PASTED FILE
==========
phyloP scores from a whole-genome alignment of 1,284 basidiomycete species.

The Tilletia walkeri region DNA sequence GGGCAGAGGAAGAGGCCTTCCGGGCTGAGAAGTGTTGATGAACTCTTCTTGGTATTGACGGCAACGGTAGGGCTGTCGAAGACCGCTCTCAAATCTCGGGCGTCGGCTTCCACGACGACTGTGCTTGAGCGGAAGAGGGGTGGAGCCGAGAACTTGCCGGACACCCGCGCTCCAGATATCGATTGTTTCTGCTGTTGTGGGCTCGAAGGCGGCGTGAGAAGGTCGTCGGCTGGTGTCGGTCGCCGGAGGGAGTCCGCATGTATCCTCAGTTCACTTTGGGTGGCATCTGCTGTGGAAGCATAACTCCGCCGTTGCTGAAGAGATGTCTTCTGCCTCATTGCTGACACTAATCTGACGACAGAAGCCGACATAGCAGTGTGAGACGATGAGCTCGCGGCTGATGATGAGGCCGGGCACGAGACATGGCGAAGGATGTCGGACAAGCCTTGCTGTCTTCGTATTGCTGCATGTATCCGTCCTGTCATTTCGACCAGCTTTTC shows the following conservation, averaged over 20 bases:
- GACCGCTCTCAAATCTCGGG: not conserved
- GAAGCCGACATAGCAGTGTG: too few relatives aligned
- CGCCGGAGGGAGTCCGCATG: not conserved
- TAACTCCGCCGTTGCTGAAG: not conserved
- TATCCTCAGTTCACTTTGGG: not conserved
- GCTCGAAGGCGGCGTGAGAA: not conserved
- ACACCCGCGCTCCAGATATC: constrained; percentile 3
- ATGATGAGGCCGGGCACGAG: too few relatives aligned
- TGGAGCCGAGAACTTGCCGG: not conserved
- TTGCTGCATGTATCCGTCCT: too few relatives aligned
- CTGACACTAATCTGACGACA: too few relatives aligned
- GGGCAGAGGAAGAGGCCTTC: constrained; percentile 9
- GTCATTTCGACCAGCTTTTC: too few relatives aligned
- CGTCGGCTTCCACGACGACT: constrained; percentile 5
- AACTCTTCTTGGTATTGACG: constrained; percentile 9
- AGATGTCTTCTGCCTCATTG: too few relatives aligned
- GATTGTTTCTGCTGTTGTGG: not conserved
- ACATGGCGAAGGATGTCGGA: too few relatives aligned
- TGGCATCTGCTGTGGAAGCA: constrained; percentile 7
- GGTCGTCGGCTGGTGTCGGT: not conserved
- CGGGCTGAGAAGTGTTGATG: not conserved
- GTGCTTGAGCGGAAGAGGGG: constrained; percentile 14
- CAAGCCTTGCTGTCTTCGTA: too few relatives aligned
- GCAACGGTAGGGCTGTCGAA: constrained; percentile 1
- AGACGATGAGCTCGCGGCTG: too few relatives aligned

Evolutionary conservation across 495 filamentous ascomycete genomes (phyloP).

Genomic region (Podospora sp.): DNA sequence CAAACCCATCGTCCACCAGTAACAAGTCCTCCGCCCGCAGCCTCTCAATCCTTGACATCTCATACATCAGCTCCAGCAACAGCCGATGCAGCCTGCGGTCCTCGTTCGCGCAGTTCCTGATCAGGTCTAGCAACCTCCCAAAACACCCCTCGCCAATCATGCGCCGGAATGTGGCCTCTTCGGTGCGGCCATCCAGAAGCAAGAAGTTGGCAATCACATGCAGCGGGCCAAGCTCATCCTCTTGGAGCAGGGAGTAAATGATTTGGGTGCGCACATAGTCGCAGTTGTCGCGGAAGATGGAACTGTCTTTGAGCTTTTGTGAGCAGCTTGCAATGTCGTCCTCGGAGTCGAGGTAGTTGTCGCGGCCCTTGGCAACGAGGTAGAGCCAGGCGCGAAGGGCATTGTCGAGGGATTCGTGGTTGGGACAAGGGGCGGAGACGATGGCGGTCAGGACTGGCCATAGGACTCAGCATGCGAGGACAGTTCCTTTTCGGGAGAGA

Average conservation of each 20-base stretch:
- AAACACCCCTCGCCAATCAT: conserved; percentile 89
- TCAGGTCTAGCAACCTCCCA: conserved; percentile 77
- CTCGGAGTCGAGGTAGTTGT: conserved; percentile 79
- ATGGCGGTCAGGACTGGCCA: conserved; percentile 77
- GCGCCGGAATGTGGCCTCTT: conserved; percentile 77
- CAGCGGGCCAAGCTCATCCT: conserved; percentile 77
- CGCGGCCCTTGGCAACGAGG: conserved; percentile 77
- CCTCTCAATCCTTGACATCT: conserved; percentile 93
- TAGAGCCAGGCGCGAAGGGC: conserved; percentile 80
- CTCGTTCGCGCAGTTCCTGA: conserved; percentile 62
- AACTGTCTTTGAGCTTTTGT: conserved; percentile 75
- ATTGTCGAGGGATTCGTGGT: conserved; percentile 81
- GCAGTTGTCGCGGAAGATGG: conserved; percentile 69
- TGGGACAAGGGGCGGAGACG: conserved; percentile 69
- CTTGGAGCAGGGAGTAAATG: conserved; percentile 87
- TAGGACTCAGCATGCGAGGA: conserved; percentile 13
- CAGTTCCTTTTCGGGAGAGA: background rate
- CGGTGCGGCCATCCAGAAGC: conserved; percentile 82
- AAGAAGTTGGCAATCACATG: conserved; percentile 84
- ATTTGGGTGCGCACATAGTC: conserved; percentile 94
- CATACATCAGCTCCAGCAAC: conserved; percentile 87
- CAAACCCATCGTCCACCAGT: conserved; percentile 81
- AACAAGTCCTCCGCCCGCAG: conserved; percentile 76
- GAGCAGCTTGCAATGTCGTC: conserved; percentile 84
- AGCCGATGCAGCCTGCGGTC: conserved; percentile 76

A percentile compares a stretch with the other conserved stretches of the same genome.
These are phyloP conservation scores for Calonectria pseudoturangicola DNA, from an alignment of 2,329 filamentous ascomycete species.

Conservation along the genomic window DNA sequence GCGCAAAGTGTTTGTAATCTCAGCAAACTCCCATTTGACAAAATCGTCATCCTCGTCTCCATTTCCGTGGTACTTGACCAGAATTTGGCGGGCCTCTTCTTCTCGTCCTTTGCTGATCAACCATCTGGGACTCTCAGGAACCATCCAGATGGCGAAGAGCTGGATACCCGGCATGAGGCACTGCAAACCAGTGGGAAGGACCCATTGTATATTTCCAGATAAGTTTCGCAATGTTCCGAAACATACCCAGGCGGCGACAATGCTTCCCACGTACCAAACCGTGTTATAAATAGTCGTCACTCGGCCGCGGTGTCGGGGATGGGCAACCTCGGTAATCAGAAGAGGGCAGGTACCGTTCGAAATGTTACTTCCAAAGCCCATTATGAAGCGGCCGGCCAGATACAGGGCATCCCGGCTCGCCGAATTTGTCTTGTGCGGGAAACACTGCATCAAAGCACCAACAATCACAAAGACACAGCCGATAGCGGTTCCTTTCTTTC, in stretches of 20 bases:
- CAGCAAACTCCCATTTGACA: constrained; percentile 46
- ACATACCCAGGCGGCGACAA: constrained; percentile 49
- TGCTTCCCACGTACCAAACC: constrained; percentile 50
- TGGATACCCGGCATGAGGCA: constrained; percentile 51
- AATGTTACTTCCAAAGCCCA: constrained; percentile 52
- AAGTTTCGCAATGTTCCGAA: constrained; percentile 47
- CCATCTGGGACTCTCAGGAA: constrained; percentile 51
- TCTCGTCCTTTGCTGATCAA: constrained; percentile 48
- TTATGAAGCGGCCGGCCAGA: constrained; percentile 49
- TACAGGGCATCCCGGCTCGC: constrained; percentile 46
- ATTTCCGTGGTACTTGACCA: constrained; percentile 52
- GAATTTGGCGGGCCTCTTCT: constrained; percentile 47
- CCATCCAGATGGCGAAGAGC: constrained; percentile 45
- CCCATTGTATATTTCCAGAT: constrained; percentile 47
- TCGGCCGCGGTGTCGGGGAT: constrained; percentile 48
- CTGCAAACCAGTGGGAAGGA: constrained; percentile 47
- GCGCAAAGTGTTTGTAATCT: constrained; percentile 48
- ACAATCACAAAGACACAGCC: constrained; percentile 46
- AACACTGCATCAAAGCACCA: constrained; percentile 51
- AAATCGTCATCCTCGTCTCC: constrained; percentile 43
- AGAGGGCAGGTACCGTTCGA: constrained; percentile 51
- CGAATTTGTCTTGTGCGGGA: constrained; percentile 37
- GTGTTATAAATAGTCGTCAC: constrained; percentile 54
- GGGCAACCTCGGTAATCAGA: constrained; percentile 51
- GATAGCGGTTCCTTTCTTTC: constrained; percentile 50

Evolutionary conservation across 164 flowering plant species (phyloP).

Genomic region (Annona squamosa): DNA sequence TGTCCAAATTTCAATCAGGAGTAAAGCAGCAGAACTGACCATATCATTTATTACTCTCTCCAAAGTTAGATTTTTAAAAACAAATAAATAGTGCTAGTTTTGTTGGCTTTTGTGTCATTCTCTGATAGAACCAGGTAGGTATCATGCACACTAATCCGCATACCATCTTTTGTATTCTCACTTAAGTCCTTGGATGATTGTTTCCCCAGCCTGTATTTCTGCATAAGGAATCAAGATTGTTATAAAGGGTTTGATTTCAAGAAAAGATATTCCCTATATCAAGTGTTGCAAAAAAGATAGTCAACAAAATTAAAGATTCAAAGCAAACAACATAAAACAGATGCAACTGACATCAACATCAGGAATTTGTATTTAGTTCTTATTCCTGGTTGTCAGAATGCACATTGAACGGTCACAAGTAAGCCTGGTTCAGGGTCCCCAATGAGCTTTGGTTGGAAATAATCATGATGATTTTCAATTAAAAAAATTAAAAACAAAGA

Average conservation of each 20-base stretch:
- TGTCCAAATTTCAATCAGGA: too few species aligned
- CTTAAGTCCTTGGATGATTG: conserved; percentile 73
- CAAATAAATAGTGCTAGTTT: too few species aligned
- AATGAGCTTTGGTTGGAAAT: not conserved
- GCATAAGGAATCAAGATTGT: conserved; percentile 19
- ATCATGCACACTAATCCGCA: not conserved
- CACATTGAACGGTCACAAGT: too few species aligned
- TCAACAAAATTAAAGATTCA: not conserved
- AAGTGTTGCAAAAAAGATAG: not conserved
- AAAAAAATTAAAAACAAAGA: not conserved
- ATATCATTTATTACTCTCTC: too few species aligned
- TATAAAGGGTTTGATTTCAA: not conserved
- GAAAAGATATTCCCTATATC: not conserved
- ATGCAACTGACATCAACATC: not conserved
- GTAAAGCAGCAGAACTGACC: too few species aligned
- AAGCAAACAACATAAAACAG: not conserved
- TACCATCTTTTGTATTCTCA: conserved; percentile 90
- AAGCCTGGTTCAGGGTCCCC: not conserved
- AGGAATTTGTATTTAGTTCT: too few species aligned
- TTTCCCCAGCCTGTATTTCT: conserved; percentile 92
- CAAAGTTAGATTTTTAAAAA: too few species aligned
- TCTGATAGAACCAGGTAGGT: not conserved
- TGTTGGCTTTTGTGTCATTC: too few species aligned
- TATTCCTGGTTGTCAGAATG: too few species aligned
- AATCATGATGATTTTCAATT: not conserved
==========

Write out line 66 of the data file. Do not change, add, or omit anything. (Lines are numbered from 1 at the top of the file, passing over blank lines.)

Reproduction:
- TCTCGTCCTTTGCTGATCAA: constrained; percentile 48